Contact Lens Wear in Industrial, Chemical and Mechanical Work Environments
For your patients wearing contact lenses at work, it is important to ensure they are aware of the potential hazards to their eyes and how to avoid them. This is particularly important for new contact lens patients or patients starting a new job. The previous post reviewed best practices for circumventing Computer Vision Syndrome or digital eye strain. Today’s post focuses on the eye health and safety for patients wearing contact lenses in industrial, chemical, or mechanical environments.
Depending on your patient’s occupation, they may be exposed to a variety of chemicals or projectiles that can injure the eye, as well as, affect comfort and vision while wearing contact lenses.1 Most workplaces have certain safety guidelines in place for employees wearing contact lenses at work. These guidelines are found in the Material Safety Data Sheet (MSDS) binder. The MSDS lists the hazards employees may encounter, safety guidelines, and emergency protocol. Depending on the patient’s profession, personal protective equipment (PPE) such as safety goggles or face masks may be required, regardless of contact lens wear. It is critical to remind your patient that wearing spectacles or contact lenses at work does not replace the use of protective eye wear.2
The list below3 includes just a handful of occupations to consider:
- Construction Worker
I recommend asking open-ended questions about the patient’s daily work routine to better understand potential risks. It may also be helpful to search online for the potential ocular hazards that are specific to your contact lens patient’s job. For example, carpenters and construction workers may be at a higher risk of encountering projectiles like flying wood chips, metal or glass. Contact lens wearers should take extra caution as particles may stick to or become trapped behind the contact lens and held against the cornea. On the other hand, patients working in a laboratory may be to exposed chemical splashes and airborne hazards such as noxious gases and chemical vapors. Studies suggest that water-soluble chemical substances may absorb or bind to soft contact lens materials, causing prolonged chemical exposure. Prolonged chemical exposure may initially be asymptomatic but can result in epithelial desiccation, conjunctivitis and chronic contact lens discomfort.4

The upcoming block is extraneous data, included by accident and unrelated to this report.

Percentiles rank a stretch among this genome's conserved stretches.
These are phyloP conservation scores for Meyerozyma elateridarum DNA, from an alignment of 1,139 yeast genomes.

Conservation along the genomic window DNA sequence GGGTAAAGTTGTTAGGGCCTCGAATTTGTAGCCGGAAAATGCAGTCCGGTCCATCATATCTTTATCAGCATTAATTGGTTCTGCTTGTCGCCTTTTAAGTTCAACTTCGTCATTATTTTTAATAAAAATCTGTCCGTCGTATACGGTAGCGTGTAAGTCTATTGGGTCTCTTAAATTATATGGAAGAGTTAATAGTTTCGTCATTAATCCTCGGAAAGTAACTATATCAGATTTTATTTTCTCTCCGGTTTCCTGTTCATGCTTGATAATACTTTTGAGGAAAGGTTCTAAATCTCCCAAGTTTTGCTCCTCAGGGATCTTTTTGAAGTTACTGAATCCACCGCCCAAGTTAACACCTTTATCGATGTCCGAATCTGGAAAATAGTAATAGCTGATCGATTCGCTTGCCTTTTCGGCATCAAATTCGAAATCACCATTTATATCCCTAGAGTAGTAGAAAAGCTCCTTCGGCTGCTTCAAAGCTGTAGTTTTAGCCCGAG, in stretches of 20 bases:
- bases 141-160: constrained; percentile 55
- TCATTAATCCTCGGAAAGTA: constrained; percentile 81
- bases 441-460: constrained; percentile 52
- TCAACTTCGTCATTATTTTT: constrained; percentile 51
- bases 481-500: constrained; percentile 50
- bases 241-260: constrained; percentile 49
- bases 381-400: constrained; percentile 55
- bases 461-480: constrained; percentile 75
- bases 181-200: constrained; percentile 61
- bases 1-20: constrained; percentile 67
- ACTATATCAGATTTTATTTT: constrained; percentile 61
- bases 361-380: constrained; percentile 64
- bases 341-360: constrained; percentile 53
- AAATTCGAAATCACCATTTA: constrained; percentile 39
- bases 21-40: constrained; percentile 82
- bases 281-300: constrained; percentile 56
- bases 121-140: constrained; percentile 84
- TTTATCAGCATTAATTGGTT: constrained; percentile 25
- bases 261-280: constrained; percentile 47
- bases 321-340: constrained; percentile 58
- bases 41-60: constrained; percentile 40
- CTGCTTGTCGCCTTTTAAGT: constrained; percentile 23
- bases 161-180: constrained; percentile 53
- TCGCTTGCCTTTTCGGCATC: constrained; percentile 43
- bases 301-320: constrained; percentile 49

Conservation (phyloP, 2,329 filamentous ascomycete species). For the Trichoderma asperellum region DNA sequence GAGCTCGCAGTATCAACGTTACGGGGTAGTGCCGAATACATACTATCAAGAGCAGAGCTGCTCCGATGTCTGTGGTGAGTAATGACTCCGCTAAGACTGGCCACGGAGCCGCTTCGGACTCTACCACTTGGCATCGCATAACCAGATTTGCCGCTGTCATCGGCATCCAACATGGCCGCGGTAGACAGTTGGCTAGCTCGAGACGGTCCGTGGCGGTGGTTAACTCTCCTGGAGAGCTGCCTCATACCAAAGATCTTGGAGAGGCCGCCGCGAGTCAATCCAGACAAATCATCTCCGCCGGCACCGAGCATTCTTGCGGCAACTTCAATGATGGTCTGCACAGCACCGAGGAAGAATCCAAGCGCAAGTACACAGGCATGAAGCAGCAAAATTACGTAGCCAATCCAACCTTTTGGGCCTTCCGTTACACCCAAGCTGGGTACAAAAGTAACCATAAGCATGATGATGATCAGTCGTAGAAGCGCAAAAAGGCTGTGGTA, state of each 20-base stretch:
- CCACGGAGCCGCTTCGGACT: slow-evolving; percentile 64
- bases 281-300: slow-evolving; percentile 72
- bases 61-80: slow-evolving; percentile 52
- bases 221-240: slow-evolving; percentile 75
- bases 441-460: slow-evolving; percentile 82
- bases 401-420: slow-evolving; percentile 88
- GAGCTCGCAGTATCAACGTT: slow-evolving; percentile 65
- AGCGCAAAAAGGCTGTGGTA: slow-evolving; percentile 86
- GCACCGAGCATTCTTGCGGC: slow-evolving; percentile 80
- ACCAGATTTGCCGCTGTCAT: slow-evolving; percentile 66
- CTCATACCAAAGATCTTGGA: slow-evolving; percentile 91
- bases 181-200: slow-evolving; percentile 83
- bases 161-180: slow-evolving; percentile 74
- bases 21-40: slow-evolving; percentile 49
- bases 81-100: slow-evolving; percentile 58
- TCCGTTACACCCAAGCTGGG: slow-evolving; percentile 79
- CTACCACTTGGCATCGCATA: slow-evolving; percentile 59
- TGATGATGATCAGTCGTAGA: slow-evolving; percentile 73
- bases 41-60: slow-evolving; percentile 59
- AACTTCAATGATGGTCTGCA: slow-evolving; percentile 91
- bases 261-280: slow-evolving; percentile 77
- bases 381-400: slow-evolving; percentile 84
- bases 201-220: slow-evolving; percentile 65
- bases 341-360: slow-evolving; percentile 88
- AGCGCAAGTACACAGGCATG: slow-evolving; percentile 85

Though there are still some work environments that prohibit wearing contact lenses at work, many patients can successfully do so by following appropriate guidelines. Make sure to tell your patient to review and follow all of the health and safety protocol guidelines with their employer before wearing contact lenses at work.
Joanna Chmiel, LDO, ABOC, NCLEC
Joanna is a board certified licensed optician and customer service representative at SpecialEyes. She is currently pursuing her Bachelor’s degree from the University of Missouri. She has been with SpecialEyes since 2011 and brings 10 years of experience within the optical industry.
1 American Optometric Association. (1998, May). Guidelines for The Use of Contact Lenses In Industrial Environments. http://www.aoa.org/patients-and-public/caring-for-your-vision/protecting-your-vision/guidelines-for-the-use-of-contact-lenses-in-industrial-environments?sso=y
2 American Optometric Association. (n.d.). Protecting Your Eyes at Work. http://www.aoa.org/patients-and-public/caring-for-your-vision/protecting-your-vision?sso=y
3 Anthony P. Cullen, O. P. (2007, January 23). Contact Lens Wear on the Job. Review of Optometry.
4 NISHO. (2005, June). Current Intelligence Bulletin 59: Contact Lens Use in a Chemical Environment. http://www.cdc.gov/niosh/docs/2005-139/pdfs/2005-139.pdf